- VineLines Dispatch captures late scramble amid early freeze
- L’Ecole No. 41 recruits Marcus Rafanelli to take over as winemaker
- VinesLines Dispatch swings along Columbia River, Walla Walla Valley
- Alexandria Nicole Cellars uses white Rhône blend to lead Great Northwest Invite
- VineLines Dispatch coverage of 2019 vintage continues
- VineLine Dispatches from Harvest 2019
- ‘Slow and steady harvest’ forecast for Northwest grapes in 2019
- VineLines Dispatch: Northwest wineries fill lists of USA Today readers
- Koenig wins Idaho Wine Competition for new owners
- Bledsoe Family Winery set to open tasting room in Oregon
Tri-Cities Wine Festival features oldest competition of Washington wine
KENNEWICK, Wash. — Several of the nation’s top wine judges have gathered this week in the heart of Washington wine country as part of the 37th annual Tri-Cities Wine Festival, which features the state’s oldest wine competition.
The judging is being staged at the Three Rivers Convention Center in Kennewick. Results and awards will be announced and presented on Saturday, Nov. 14 in the Great Hall at the convention center as part of the festival coordinated by the Tri-Cities Wine Society.
“We’re expecting another record crowd to attend,” said Ted Davis, president of the Tri-Cities Wine Society. “Last year, we broke the record with 1,200 people.”
More than 80 wineries from throughout the nation’s second-largest wine-producing state will be represented among the more than 425 entries, and each of those wines is expected to be poured for the public. Tickets are $55 in advance.
“If you want your wines judged and evaluated by the panel, you’ve got to commit to having that wine available at the public tasting,” Davis said. “That’s been one of the rules for a long time.”
Festival recruits from Chicago, Napa, New Orleans
This year’s judging panel features Chicago sommelier Jessica Altieri of Wine Channel TV; Shelly Fitzgerald, wine buyer for Downtown Spirits in Seattle; wine marketer Ann Littlefield of Napa, Calif., Tim McNally, wine writer and radio host in New Orleans, La., Harry McWatters, vintner and wine consultant in Summerland, British Columbia; Albert Coke Roth, III, Esq., wine columnist for Wine Press Northwest magazine in Kennewick; and Brad Smith, sommelier/chef and winemaking instructor for Yakima Valley Community College in Grandview.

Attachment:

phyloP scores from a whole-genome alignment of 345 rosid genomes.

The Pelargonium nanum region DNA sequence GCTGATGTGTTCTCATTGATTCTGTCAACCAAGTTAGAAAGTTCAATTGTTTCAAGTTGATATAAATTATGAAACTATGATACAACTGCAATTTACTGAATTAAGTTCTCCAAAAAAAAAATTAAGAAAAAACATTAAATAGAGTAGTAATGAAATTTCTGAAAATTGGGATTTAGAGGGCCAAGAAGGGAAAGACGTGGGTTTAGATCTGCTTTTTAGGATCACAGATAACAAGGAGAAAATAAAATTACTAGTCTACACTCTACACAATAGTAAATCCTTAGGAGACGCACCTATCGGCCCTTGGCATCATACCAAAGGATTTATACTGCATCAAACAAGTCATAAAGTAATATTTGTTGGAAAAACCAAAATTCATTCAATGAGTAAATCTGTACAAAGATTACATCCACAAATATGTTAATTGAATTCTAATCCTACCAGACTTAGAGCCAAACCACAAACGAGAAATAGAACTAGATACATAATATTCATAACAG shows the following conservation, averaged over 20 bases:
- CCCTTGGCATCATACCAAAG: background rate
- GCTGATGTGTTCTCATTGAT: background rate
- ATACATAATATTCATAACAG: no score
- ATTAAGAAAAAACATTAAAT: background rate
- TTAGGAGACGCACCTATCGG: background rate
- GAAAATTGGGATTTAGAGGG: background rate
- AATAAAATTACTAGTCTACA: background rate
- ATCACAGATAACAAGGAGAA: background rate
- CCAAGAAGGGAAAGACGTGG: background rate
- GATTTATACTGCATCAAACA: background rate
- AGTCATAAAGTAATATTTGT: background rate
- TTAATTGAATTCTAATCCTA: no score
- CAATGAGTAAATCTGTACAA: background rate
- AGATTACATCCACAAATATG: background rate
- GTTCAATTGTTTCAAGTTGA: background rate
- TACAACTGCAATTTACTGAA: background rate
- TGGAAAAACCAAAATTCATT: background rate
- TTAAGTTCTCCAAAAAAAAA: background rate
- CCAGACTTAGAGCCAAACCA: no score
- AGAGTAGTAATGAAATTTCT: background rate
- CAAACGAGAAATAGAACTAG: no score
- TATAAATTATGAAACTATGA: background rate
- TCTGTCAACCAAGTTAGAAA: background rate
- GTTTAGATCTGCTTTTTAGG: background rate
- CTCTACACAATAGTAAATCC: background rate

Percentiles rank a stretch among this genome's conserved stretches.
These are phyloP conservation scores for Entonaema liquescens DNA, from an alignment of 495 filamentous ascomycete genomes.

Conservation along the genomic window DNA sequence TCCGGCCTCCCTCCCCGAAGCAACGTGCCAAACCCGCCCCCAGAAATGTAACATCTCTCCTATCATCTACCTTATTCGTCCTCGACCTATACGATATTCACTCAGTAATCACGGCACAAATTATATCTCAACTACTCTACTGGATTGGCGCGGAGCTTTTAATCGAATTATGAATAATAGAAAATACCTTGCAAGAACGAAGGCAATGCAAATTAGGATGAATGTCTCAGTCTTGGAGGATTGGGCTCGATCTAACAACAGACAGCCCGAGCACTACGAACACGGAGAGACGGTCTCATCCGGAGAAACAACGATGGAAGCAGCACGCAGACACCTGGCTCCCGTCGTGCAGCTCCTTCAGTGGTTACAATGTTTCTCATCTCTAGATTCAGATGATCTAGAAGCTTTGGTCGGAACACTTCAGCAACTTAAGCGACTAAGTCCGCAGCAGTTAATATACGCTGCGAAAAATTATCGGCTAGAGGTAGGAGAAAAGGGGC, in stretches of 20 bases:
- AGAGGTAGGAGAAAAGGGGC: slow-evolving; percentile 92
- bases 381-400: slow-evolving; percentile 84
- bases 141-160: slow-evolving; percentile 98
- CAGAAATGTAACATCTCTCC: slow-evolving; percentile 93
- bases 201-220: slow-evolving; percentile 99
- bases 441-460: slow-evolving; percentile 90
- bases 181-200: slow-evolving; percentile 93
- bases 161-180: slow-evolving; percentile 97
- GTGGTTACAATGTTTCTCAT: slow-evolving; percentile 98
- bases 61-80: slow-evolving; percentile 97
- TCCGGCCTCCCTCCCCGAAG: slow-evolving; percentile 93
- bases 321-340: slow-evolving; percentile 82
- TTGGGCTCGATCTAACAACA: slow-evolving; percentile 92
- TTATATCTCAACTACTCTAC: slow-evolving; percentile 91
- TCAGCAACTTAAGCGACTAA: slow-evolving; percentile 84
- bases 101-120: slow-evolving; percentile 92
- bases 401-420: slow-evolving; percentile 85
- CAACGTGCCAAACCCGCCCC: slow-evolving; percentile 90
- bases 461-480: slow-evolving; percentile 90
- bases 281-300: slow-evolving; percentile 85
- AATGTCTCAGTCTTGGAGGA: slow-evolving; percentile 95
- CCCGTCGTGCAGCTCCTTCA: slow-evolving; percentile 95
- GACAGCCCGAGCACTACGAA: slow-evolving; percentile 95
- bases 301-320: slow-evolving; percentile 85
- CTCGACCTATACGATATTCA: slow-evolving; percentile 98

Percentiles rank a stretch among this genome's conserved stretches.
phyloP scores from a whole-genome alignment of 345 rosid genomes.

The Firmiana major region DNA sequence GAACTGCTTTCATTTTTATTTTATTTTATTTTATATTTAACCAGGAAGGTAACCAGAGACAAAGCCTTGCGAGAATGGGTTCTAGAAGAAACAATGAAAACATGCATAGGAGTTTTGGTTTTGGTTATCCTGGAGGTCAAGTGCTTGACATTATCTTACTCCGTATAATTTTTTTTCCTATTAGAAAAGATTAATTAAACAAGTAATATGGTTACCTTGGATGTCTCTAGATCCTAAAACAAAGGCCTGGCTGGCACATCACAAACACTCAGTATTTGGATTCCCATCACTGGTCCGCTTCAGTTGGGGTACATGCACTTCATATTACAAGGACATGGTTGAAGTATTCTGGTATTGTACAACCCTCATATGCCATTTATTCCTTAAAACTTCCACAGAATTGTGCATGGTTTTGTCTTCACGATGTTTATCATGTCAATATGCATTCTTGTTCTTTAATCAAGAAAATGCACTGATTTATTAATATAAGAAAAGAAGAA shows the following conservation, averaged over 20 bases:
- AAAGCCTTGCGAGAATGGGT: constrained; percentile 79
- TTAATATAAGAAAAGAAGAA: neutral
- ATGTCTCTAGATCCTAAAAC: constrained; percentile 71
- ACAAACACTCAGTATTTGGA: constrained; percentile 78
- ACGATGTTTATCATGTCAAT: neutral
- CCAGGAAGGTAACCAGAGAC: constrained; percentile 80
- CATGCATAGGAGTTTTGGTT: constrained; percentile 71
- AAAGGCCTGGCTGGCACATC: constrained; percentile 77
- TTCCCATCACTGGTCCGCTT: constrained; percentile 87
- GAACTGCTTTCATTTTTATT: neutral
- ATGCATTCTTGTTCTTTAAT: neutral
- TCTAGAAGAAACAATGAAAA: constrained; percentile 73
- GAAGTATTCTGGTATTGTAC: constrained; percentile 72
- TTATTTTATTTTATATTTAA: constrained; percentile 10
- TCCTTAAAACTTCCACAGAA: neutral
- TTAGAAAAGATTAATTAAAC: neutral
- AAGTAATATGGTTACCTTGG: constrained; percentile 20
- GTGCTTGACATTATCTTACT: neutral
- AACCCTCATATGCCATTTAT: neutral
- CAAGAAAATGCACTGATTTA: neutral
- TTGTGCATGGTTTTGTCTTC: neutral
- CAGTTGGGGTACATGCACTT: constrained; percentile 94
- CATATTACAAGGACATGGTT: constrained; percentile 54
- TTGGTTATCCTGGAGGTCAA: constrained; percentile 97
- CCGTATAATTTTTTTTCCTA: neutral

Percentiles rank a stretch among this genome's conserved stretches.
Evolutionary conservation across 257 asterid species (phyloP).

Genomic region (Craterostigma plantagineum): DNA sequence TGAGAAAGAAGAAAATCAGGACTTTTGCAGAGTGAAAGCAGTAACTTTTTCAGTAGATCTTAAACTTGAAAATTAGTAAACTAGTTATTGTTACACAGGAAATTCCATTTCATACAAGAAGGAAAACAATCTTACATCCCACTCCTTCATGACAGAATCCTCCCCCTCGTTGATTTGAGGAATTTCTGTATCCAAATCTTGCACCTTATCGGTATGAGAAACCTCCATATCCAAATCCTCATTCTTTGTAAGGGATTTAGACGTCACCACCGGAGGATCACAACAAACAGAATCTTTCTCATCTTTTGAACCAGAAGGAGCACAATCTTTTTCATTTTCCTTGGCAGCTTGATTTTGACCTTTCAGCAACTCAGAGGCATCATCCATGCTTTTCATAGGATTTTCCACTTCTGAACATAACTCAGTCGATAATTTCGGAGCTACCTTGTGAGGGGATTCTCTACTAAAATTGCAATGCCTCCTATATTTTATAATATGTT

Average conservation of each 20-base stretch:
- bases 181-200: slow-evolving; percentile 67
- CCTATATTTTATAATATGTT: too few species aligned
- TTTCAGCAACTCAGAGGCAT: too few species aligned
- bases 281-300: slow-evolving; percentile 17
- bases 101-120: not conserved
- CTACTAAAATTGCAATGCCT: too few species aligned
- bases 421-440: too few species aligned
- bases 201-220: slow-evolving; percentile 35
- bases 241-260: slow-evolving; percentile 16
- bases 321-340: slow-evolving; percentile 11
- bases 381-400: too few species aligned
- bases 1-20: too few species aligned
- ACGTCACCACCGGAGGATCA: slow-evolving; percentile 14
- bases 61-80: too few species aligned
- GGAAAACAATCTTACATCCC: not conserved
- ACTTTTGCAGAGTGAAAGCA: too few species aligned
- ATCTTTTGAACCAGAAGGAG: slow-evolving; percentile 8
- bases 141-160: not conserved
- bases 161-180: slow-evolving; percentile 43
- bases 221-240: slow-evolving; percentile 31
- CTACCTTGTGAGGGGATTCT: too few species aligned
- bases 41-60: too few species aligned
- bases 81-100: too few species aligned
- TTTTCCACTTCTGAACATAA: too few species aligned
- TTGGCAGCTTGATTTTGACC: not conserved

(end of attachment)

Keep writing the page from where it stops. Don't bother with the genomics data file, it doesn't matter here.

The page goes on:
McNally judged the Tri-Cities in 2014 for the first time, and the panel voted unanimously to award 17 double gold medals.
“I think I got them all right last year. That’s why I got invited back,” McNally quipped.
Each year, McNally judges the San Francisco Chronicle Wine Competition, which is the nation’s largest at more than 6,000 entries. While that judging in Sonoma County offers him a broad snapshot of the state of the U.S. wine industry, he appreciates the opportunity the Tri-Cities Wine Festival provides him.
“I really like the local aspect of this as opposed to judging wines from all over creation,” McNally said. “You can get the terroir. You can get a sense for what’s going on here and what everyone has in common.”
McNally arrived early from New Orleans and spent Monday visiting wineries in the Walla Walla Valley. He also carved out two hours to serve as host for The Wine, Dine & Spirits Show, his daily afternoon radio program on WGSO 990AM in New Orleans. The live remote broadcast was conducted at Waterbrook Winery in Lowden, and his guest list included Duane Wollmuth, executive director for the Walla Walla Valley Wine Alliance, and longtime Waterbrook winemaker John Freeman.
“I don’t know the area, so I’m happy to go view it,” McNally said. “We don’t get many of these wines (in New Orleans). We get some, but I was talking with Duane about the Walla Walla wines and telling him, ‘You guys have got to go fly your flags.’ We have the same problem with the wines from Virginia and the wines from New York state. They are not coming down because there are not enough of them to go around. It’s not that they don’t want to because we’re a good wine market in New Orleans.”
Roth remains involved in festival he founded
Roth, who helps Davis recruit judges, founded the Tri-Cities Wine Festival in 1979 as a fundraiser for the Tri-Cities Visitor and Convention Bureau, which needed $3,000 for an office photocopier. Wineries from Washington, Oregon and Idaho poured more 40 wines at the festival, which reported a paid attendance of more than 400.
A year later, after seeing the spark created by Roth’s event, McWatters took the concept back to British Columbia and launched the Okanagan Fall Wine Festival as a vehicle to drive tourism. That grew into the Okanagan Wine Festivals Society, which includes the 10-day Okanagan Fall Wine Festival, the Okanagan Winter Festival, the Okanagan Spring Festival and the BC Wine Awards.
Davis said the Tri-Cities Wine Festival has moved from Richland to Pasco to Kennewick as the audience for the public tasting has grown.
“For years and years, it was at the Pasco Red Lion, but the problem was booth space,” Davis said. “We had so many wineries coming in that we couldn’t set all the booths up. That’s why we moved to the convention center.”
Last year, Ancestry Cellars in Woodinville received the best of show award for its 2012 Reminiscence Riesling made from the cool climate of Underwood Mountain Vineyard in the Columbia Gorge.